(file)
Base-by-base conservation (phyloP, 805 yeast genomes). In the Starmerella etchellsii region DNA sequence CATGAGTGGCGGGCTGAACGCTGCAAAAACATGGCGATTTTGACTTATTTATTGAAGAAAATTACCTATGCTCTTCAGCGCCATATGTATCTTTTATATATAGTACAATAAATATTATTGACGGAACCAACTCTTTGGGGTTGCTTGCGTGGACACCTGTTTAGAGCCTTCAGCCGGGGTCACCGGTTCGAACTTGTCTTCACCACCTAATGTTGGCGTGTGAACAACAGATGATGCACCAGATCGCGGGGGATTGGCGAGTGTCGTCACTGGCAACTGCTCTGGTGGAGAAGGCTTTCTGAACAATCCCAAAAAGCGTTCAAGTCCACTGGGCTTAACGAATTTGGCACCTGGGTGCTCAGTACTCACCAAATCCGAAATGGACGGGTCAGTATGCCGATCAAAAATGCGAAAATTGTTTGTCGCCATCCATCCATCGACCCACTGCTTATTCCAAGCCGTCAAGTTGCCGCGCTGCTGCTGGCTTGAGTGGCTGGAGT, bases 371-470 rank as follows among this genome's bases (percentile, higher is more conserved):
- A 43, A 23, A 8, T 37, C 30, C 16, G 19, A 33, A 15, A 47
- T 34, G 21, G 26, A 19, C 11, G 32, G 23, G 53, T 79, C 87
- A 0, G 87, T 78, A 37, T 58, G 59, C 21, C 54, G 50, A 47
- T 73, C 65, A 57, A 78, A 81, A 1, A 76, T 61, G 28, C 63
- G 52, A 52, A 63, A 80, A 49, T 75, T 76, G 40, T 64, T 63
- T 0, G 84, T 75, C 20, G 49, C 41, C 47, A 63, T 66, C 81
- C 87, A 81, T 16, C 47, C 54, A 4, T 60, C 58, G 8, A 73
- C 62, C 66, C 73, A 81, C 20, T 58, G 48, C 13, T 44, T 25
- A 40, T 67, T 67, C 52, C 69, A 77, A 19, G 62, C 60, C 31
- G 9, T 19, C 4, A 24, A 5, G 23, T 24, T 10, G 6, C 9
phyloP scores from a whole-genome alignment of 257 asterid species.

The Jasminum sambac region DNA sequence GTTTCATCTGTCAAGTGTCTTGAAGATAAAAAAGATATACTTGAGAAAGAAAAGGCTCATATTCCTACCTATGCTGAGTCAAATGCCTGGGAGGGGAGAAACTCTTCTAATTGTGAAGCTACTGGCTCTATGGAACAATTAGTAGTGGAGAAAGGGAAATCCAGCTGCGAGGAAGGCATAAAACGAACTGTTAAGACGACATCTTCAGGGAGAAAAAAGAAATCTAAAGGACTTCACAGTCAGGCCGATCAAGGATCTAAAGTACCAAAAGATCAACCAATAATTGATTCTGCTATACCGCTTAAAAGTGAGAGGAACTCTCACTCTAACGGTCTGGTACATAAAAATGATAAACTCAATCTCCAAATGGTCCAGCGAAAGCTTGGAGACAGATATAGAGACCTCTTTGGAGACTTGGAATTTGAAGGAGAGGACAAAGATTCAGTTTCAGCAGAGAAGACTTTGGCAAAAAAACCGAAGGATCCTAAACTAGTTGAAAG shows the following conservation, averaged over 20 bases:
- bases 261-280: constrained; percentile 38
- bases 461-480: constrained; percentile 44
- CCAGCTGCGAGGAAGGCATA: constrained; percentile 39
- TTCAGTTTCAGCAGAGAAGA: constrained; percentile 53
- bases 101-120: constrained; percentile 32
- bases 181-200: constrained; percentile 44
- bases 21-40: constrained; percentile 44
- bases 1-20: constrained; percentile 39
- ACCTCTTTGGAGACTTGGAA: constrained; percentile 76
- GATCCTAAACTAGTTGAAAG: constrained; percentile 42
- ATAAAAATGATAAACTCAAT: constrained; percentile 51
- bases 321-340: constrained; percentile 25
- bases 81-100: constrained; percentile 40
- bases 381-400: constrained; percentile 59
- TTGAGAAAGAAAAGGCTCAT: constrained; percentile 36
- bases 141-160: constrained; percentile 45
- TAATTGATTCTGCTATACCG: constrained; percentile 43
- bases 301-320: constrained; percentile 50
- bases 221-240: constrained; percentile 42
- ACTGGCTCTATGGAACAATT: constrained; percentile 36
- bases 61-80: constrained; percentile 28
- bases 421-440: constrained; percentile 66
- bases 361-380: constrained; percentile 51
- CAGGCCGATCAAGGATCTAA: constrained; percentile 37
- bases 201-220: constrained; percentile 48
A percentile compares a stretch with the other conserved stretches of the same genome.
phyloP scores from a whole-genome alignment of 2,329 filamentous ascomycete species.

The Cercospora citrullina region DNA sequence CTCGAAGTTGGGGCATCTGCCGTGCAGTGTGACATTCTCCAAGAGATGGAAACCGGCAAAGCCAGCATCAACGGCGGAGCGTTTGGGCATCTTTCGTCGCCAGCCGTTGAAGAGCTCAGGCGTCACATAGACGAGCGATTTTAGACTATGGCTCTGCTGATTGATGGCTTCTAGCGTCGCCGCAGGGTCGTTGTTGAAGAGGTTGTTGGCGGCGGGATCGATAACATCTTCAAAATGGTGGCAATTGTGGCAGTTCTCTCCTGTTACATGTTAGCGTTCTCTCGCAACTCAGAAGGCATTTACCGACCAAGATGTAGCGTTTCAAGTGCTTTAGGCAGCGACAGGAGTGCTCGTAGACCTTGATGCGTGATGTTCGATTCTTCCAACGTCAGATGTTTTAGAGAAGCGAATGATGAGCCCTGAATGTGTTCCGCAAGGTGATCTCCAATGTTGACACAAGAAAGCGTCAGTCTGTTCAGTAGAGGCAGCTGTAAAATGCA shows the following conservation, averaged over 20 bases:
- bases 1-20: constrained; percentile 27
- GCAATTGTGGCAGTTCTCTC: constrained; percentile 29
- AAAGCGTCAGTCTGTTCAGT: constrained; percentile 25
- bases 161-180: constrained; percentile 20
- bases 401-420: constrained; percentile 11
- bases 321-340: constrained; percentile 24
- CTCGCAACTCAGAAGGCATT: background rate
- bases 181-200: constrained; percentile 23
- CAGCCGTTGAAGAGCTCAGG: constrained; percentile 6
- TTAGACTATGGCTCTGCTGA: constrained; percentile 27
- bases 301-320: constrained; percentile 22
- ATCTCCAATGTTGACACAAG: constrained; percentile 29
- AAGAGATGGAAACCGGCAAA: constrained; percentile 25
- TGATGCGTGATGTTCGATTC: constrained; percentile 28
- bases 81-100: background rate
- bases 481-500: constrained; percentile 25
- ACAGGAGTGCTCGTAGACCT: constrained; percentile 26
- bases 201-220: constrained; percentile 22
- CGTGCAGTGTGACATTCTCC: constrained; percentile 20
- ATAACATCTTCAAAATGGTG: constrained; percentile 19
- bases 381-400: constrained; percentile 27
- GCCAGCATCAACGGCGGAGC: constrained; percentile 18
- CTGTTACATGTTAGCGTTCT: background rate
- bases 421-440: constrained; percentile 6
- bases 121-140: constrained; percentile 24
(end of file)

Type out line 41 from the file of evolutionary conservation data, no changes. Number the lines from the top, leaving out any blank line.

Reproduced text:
The Cercospora citrullina region DNA sequence CTCGAAGTTGGGGCATCTGCCGTGCAGTGTGACATTCTCCAAGAGATGGAAACCGGCAAAGCCAGCATCAACGGCGGAGCGTTTGGGCATCTTTCGTCGCCAGCCGTTGAAGAGCTCAGGCGTCACATAGACGAGCGATTTTAGACTATGGCTCTGCTGATTGATGGCTTCTAGCGTCGCCGCAGGGTCGTTGTTGAAGAGGTTGTTGGCGGCGGGATCGATAACATCTTCAAAATGGTGGCAATTGTGGCAGTTCTCTCCTGTTACATGTTAGCGTTCTCTCGCAACTCAGAAGGCATTTACCGACCAAGATGTAGCGTTTCAAGTGCTTTAGGCAGCGACAGGAGTGCTCGTAGACCTTGATGCGTGATGTTCGATTCTTCCAACGTCAGATGTTTTAGAGAAGCGAATGATGAGCCCTGAATGTGTTCCGCAAGGTGATCTCCAATGTTGACACAAGAAAGCGTCAGTCTGTTCAGTAGAGGCAGCTGTAAAATGCA shows the following conservation, averaged over 20 bases: